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보도자료·발표문

Areas and Tasks for Korea-Africa New Industry Cooperation

  • Author: Asia-Pacific Cooperation Team
  • Date: 2024-06-05
  • Views: 287

New global growth engine Africa is a land of opportunity for Korean business


•  Partnerships should be built between Africa, a young continent primed for growth, and Korea centered on new industries

•  Focus on promising cooperation areas such as consumer goods, minerals, energy, ICT startups, and green technology

•  Need to expand Korea-Africa cooperation by strengthening regional and country-specific trade cooperation and policy finance


  With the growing importance of Africa as a young continent with high growth potential, the following areas have been proposed as key areas of cooperation between Korea and Africa: (1) consumer goods manufacturing, (2) minerals and energy, (3) ICT startups, and (4) green technology.


  The Federation of Korean Industries (FKI) presented this in a report titled "Areas and Tasks for Korea-Africa New Industry Cooperation" it commissioned to Professor Jae Wook Jung of Sogang University's Graduate School of International Studies on the occasion of the 2024 Korea-Africa Summit (June 4-5). According to the report, to strengthen economic cooperation between Korea and Africa, it is necessary to (1) segment customized trade cooperation between the two regions and (2) expand policy finance to support Korean businesses’ investment and entry into Africa.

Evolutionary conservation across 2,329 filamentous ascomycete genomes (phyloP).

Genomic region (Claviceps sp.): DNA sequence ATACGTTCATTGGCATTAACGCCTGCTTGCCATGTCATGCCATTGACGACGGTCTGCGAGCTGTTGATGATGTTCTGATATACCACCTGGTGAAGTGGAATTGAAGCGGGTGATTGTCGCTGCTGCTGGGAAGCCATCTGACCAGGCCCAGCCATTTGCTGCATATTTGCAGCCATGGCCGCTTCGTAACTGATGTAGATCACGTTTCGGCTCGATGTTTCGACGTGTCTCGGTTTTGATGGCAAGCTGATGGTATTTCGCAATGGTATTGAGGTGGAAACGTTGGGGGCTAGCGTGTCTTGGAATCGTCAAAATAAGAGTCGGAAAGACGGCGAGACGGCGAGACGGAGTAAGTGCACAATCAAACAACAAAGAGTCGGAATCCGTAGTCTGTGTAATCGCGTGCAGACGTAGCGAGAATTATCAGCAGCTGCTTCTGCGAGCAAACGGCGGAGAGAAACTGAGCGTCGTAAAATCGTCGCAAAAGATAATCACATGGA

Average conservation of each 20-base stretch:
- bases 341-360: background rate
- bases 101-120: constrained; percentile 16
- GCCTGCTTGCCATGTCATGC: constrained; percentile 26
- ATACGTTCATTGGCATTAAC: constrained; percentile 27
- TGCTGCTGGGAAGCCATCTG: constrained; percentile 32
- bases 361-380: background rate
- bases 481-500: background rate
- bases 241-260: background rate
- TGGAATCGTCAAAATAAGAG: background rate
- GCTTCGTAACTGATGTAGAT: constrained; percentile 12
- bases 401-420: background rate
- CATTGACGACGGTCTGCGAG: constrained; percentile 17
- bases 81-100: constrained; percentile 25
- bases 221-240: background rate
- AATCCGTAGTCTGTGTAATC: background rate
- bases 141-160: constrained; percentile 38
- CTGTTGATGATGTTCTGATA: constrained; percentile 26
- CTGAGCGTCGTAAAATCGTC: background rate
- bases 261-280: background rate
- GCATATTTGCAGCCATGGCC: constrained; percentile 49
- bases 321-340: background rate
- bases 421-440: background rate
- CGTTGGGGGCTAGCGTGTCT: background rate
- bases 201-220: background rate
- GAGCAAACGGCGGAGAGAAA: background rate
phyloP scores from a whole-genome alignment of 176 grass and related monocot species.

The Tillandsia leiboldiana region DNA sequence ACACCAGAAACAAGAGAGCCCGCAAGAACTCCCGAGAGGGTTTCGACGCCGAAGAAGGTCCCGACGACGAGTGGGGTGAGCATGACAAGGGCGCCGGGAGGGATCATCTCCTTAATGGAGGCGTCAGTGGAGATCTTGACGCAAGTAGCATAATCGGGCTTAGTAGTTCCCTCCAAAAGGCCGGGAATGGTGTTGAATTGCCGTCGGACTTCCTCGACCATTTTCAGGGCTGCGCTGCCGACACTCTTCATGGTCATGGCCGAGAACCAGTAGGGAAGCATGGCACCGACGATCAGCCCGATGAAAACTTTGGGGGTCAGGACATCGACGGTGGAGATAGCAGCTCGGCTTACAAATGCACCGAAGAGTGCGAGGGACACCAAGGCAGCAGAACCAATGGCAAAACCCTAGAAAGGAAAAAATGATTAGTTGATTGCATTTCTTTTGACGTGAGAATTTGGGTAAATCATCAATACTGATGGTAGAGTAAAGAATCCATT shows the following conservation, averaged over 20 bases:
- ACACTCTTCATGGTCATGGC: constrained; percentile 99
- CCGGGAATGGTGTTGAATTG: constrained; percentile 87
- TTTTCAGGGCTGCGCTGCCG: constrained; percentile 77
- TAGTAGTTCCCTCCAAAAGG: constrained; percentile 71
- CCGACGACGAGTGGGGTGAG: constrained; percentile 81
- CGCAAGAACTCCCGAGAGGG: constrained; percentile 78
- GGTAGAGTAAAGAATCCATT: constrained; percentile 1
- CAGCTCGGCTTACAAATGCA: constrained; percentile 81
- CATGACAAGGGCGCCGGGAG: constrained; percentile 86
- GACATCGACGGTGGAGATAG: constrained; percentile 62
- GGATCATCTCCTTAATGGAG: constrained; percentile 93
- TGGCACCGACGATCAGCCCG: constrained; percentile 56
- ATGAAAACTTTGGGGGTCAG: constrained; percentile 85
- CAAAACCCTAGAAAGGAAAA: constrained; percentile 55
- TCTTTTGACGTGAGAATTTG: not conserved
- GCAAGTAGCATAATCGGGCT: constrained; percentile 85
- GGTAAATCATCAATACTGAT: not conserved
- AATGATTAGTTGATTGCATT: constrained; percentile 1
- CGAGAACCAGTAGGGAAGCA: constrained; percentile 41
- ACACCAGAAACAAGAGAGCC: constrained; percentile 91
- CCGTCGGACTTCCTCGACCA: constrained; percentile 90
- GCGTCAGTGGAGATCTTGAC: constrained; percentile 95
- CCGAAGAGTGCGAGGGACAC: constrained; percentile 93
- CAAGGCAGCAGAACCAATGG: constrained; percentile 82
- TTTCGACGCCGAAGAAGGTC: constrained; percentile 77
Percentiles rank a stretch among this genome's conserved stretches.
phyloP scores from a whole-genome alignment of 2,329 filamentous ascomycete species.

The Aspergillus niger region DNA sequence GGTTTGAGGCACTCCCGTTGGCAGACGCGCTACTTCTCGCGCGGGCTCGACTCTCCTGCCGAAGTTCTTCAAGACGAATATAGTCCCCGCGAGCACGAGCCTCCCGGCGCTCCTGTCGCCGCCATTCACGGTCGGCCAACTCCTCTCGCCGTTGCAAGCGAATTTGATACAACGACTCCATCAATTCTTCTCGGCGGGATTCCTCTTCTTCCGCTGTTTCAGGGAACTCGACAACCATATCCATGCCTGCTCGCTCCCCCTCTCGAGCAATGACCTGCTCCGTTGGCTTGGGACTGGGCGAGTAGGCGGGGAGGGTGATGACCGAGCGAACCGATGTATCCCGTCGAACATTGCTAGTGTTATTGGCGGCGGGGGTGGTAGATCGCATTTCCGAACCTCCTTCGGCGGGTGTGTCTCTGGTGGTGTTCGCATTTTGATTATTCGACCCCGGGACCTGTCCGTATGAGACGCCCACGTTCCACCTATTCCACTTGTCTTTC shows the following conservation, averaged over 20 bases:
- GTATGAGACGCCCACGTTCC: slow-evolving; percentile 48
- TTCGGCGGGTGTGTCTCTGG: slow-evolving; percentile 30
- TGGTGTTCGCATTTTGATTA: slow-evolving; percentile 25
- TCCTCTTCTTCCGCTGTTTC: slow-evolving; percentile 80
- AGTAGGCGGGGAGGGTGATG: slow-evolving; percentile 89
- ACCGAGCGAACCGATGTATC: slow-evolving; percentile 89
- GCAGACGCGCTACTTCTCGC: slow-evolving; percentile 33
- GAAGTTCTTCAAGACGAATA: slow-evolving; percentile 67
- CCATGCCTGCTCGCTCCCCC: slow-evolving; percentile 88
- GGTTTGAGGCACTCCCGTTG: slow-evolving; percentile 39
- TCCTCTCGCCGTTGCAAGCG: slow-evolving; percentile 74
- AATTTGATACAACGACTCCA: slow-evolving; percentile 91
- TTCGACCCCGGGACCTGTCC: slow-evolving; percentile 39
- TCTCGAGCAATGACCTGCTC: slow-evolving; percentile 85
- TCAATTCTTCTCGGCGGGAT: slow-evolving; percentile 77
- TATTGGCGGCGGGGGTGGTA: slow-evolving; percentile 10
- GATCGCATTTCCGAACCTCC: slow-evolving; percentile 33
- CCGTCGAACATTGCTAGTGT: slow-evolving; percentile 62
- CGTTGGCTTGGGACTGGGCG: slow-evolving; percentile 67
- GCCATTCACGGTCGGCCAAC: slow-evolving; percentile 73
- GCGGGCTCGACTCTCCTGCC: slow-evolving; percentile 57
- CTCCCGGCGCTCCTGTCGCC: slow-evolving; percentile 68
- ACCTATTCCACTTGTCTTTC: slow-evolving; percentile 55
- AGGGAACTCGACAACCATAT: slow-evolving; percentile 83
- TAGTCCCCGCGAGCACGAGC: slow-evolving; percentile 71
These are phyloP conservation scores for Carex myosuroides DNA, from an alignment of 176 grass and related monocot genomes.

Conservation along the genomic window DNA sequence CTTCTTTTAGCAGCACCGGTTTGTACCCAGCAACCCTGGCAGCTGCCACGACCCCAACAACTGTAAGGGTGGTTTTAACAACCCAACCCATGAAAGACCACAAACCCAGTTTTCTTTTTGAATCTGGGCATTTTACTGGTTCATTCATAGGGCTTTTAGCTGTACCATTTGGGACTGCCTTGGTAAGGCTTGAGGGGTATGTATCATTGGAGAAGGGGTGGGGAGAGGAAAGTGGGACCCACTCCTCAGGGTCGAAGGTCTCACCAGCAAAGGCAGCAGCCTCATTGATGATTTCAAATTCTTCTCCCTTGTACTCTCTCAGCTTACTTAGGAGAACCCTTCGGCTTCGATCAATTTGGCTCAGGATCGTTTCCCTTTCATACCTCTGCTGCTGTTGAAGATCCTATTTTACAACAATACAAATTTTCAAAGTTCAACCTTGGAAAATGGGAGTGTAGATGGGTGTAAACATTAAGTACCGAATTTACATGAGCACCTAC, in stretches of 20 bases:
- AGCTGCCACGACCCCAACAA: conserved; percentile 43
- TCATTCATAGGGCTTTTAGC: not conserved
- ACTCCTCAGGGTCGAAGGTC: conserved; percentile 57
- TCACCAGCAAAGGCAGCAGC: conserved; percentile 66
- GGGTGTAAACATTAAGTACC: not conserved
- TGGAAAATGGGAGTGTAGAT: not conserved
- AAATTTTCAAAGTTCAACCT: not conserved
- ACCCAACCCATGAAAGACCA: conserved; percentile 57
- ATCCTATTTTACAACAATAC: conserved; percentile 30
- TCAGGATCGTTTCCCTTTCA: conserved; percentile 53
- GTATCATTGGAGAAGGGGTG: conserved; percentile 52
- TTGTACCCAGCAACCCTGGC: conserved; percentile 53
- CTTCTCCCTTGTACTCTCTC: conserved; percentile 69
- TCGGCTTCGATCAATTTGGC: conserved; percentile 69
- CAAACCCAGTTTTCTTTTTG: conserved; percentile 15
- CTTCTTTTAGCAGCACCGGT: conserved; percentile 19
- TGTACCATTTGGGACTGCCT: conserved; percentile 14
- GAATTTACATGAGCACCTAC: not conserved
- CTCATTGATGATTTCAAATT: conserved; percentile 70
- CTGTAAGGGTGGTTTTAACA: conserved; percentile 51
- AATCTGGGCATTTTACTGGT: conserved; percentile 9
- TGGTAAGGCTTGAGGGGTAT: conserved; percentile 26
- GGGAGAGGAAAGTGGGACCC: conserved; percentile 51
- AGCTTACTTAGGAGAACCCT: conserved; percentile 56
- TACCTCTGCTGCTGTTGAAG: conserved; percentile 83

Africa's growth rate is among the highest in the world, thanks to its free trade area


  The competitiveness of Africa, which has recently garnered attention for its high growth rate, lies in its young population, abundant resources, geographical proximity to the US and EU markets, and infra-regional free trade. According to the United Nations, Africa's population, which currently stands at 1.48 billion (18.3% of the world's population), is expected to grow to 2.5 billion by 2050. The median age 1 is also low at 19, compared to South Korea (45.1) and the rest of the world (30.7).


 1 Median age: refers to the age of the person in the middle when the entire population is sorted by age; a low median age indicates a relatively young population


  Africa is also rich 2 in key resources such as lithium and cobalt, which are key raw materials for green industries such as electric vehicle batteries**. Geographically, Africa's strengths include its proximity to Europe and the Middle East, as well as its strategic location for maritime trade with the Americas and India.


 2 The Democratic Republic of Congo supplies 74% of global cobalt production and Zimbabwe supplies 19% of global lithium production.


  Another key factor driving Africa's growth is the African Continental Free Trade Area (AfCFTA), which was launched in 2019. Created to develop the continent as one giant market, the AfCFTA involves 54 African countries and is expected to serve as a platform for integrating mutual trade policies to boost intra-regional trade and increase Africa's influence in global trade.




  This economic growth strategy has led to Africa's recent rapid growth. According to the African Development Bank (AfDB), 11 of the top 20 countries with the highest forecasted economic growth rates in 2024 are African countries [Niger (11.2%), Senegal (8.2%), Libya (7.9%)], and three African countries are also on the fDi Markets and IMF's top 10 most promising countries for outbound investment in 2024 [Kenya (#3), Namibia (#5), and Morocco (#8)].


  Cooperation between Africa, the Rising Star of the Global Economy, and Korea is Low


  Despite Africa's high growth rate, cooperation between Korea and Africa is low. Africa accounts for only 1.3% of Korea's trade volume (KITA, 2023) and only 0.5% of Korea's global direct investment (Export-Import Bank of Korea, 2023).


  This is because Africa is a geographically remote and unfamiliar market to Korea, and Korea's perception of Africa has been limited to resource development and infrastructure, or ODA (official development assistance).